Bolted onto the subverted reading of the Frankenstein story, was a pastiche of Rider Haggard’s She. The imperialist Gothic subtext of She reflected many of the same issues about colonialism in the story as the Egyptian theme did in Pyramids Of Mars. The Sisterhood Of Karn are the exotic Other who reject the subjugating demands of the Time Lords, Morbius and Solon and their patriarchal order. In doing so they condemn themselves to a ritualistic and stagnating community life. They reflected the female Gothic’s focus on women’s anxieties in dealing with both the limits of patriarchy and of their own community and, positively, the future possibilities of female empowerment.
The Sisterhood, one of the few representations of women other than Sarah in the entire season, could also perhaps be positioned as what Eve Kosofsky Sedgwick refers to as ‘a medium of exchange in the homosocial system’ where they in effect cover up the potential suspicion of homosexuality between Morbius and Solon. Equally, Sarah’s temporary blindness in the story is perhaps a device of disavowal where her female gaze isn’t allowed to expose the truth of the homosocial bonds between Morbius and Solon. She doesn't see the relationship between the two men. What is striking is that the Sisterhood, taking up from Sarah's own independence, reject their insularity and stagnation in order to dispose of the Morbius creature.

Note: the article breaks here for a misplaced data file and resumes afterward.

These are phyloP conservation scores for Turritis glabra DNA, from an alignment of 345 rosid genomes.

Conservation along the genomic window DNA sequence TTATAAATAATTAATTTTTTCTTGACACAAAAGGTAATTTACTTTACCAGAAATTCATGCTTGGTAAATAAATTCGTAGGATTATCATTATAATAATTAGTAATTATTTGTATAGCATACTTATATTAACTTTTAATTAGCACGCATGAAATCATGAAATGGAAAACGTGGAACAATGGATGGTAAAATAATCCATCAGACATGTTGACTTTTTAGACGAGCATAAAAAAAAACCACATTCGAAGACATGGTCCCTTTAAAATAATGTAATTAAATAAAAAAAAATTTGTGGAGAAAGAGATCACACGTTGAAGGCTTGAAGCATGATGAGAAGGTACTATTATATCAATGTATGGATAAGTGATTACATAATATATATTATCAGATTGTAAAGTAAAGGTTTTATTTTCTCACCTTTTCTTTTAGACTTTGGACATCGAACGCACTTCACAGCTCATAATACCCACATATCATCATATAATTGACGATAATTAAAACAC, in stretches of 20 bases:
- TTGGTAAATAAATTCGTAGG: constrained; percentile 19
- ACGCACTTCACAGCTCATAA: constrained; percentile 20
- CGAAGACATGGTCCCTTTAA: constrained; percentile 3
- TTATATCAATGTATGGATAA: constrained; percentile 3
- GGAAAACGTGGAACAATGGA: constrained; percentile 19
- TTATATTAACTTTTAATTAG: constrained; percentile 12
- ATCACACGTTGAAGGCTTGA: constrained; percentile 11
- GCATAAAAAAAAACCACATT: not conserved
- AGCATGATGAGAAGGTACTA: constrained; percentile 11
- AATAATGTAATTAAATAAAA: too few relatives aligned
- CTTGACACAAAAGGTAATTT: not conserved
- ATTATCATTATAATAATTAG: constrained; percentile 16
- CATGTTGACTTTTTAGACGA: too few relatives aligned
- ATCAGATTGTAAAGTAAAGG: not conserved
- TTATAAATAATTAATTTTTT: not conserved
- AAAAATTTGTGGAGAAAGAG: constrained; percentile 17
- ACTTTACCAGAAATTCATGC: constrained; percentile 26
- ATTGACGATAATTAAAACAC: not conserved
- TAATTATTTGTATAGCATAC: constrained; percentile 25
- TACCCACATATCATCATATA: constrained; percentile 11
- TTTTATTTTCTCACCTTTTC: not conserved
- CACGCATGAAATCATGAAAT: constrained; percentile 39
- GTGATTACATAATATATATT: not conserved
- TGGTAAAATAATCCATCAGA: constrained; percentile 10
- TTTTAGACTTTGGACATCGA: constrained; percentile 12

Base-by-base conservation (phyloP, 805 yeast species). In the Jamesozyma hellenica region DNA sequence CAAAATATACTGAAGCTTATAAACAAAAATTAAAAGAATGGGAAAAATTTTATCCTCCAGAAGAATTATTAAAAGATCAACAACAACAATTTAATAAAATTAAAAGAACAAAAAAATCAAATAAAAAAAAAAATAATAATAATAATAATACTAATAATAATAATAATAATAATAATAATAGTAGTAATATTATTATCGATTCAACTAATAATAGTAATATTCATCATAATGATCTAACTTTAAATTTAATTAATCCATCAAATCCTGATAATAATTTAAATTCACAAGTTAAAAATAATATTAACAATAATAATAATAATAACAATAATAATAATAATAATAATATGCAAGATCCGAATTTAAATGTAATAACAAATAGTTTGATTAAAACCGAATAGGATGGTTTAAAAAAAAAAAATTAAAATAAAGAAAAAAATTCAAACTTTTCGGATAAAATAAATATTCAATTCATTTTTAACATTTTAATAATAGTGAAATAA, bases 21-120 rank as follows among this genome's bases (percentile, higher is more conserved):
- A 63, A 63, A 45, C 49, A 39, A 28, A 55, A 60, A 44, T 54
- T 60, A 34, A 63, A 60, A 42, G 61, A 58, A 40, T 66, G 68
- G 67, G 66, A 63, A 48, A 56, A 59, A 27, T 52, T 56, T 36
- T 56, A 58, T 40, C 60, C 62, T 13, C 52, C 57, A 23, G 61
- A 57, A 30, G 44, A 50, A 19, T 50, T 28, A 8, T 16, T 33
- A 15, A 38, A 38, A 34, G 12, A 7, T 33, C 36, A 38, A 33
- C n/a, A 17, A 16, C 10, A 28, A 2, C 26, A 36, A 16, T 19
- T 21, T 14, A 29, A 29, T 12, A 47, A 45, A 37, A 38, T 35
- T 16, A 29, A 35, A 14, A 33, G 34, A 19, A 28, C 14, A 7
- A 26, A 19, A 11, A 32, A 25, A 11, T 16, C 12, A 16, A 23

Despite the fact that they hold the Gothic secret of the sacred flame, the Sisterhood, described as equal in mind power to the Time Lords, continue to wreck passing ships in order to keep the secret hidden. Their deep suspicion of the Time Lords and their paranoia keeps them trapped and by the end of the serial it is only the She like sacrifice of their mother/leader and the destruction of all the other male figures on the planet, except the Doctor, that will allow them to perpetuate. The story sadly squanders an opportunity to develop this and offers no real suggestion as to what the Sisterhood will do with their emancipation from the tyranny of the male gender.
Back to Part 1: The Gothic continuum
Back to Part 2: Tentacles and penetration
Back to Part 3: Pyramid Power
Forward to Part 5: The Mary Whitehouse experience